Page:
And much of Madness and more of Sin

And Horror the soul of the plot.
But see amid the mimic rout 

A crawling shape intrude!
A blood-red thing that writhes from out

The scenic solitude!
It writhes! - it writhes! - with mortal pangs

The mimes become its food 
And the seraphs sob at vermin fangs

In human gore imbued.
Out - out are the lights - out all!

And over each quivering form 
The curtain a funeral pall 

Comes down with the rush of a storm 
And the angels all pallid and wan 

Uprising unveiling affirm
That the play is the tragedy "Man" 

And its hero the Conqueror Worm.

by Anna Akhmatova |

Lots Wife

Holy Lot  was a-going behind  God's angel,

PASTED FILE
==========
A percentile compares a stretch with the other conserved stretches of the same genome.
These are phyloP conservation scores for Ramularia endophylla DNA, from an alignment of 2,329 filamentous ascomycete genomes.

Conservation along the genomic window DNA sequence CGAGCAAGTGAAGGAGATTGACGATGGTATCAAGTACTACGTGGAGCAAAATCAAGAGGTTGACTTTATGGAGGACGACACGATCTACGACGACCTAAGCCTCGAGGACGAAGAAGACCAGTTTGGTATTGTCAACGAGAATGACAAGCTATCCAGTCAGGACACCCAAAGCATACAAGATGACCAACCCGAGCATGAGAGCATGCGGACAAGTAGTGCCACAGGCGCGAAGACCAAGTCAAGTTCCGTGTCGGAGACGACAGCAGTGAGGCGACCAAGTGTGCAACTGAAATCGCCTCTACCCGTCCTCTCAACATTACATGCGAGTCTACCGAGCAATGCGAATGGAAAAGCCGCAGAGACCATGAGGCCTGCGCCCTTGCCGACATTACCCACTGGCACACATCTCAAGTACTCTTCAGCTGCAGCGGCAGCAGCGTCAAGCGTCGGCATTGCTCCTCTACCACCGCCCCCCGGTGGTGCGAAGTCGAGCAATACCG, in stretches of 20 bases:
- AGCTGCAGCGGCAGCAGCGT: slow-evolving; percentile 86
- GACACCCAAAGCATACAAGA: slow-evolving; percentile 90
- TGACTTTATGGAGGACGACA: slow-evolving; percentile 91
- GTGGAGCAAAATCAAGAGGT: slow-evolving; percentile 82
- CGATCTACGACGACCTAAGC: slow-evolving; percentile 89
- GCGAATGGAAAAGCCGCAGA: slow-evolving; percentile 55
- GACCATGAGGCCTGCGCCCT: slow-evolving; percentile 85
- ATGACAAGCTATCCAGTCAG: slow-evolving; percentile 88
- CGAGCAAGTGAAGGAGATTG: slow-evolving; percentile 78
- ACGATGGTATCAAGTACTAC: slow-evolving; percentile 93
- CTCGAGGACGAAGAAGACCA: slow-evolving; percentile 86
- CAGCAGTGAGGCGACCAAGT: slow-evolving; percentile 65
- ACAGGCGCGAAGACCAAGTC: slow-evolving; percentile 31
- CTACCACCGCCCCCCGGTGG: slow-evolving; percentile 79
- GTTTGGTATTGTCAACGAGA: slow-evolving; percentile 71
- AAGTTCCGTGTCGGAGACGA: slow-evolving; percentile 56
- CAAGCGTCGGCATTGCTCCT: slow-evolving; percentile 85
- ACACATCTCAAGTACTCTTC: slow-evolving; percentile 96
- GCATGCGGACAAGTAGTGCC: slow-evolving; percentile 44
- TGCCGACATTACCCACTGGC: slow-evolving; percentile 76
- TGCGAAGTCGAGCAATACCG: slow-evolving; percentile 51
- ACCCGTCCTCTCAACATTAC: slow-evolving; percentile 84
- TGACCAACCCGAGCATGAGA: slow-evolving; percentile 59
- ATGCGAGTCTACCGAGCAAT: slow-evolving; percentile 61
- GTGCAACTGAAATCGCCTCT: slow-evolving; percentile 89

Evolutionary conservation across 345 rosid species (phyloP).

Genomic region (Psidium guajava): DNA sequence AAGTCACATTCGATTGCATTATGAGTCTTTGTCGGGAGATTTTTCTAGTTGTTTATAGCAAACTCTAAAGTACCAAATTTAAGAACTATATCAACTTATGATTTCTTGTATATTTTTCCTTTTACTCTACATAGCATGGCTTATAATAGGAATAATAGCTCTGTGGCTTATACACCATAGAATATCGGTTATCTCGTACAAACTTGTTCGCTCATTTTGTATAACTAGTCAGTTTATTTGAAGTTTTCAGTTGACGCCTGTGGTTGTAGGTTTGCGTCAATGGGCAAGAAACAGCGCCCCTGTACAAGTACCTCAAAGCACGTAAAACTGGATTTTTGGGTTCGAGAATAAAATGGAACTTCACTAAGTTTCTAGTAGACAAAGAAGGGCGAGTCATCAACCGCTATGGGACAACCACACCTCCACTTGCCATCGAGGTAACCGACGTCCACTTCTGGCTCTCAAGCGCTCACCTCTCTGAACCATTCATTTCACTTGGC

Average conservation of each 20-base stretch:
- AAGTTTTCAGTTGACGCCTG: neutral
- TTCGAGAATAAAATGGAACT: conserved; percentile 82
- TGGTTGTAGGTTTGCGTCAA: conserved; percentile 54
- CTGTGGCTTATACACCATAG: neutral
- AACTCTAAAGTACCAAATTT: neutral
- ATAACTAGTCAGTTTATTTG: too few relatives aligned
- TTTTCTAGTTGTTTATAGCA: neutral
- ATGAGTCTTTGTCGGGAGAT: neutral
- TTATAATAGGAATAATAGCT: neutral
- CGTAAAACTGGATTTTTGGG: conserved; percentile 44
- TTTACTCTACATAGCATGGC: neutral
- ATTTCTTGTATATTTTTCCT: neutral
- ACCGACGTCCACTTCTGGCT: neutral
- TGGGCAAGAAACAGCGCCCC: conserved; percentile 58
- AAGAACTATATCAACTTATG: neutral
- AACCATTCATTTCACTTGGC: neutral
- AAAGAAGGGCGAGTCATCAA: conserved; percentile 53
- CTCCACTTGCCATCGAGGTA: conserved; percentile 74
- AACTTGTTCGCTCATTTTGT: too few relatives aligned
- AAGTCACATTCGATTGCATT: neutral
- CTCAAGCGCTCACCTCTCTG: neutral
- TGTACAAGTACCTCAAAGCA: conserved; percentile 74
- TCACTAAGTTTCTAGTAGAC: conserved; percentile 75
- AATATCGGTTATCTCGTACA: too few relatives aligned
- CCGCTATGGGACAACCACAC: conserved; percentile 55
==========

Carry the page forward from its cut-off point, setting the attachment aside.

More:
He seemed  huge and bright on a hill, huge and black. 
But the heart of his wife whispered stronger and stranger:
"It's not very late, you have time to look back
At these rose turrets of your native Sodom,
The square where you sang, and the yard where you span,
The windows looking from your cozy home
Where you bore children for your dear man."
She looked -- and her eyes were instantly bound 
By pain -- they couldn't see any more at all:
Her fleet feet grew into the stony ground,
Her body turned into a pillar of salt.

Who'll mourn her as one of Lot's family members?
Doesn't she seem the smallest of losses to us?
But deep in my  heart I will always remember
One who gave her life up for one single glance. 

by William Blake |

To Spring

O THOU with dewy locks who lookest down